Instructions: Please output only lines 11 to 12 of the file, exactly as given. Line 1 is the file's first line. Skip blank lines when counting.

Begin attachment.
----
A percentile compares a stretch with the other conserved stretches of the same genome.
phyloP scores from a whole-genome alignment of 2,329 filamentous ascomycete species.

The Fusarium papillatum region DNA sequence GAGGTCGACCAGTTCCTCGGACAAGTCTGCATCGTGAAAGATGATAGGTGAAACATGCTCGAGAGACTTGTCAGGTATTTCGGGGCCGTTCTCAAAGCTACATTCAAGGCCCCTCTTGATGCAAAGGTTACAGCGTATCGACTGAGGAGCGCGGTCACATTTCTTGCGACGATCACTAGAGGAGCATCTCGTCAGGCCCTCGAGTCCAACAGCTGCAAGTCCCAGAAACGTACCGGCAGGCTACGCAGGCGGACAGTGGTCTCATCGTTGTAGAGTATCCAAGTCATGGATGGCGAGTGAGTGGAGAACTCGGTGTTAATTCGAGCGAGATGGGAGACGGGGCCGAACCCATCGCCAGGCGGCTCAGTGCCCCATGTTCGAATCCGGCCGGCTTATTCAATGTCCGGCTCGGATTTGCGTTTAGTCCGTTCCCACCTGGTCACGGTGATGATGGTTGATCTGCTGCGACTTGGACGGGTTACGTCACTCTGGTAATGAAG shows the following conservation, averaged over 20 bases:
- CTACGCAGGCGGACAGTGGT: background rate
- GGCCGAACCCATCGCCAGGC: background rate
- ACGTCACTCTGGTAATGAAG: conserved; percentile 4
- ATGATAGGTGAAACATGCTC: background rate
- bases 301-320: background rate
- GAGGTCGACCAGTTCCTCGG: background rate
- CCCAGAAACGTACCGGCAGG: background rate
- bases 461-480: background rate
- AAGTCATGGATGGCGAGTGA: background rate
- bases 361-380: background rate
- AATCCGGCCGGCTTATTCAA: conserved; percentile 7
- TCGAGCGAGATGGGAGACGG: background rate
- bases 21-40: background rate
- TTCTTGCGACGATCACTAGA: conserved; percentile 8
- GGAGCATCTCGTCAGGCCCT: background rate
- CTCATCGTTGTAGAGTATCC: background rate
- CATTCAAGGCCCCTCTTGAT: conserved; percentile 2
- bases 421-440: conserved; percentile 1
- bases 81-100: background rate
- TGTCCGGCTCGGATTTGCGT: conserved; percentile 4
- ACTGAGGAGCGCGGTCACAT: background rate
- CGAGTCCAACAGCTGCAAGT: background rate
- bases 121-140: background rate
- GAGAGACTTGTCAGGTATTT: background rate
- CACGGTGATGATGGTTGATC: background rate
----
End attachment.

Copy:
- bases 461-480: background rate
- AAGTCATGGATGGCGAGTGA: background rate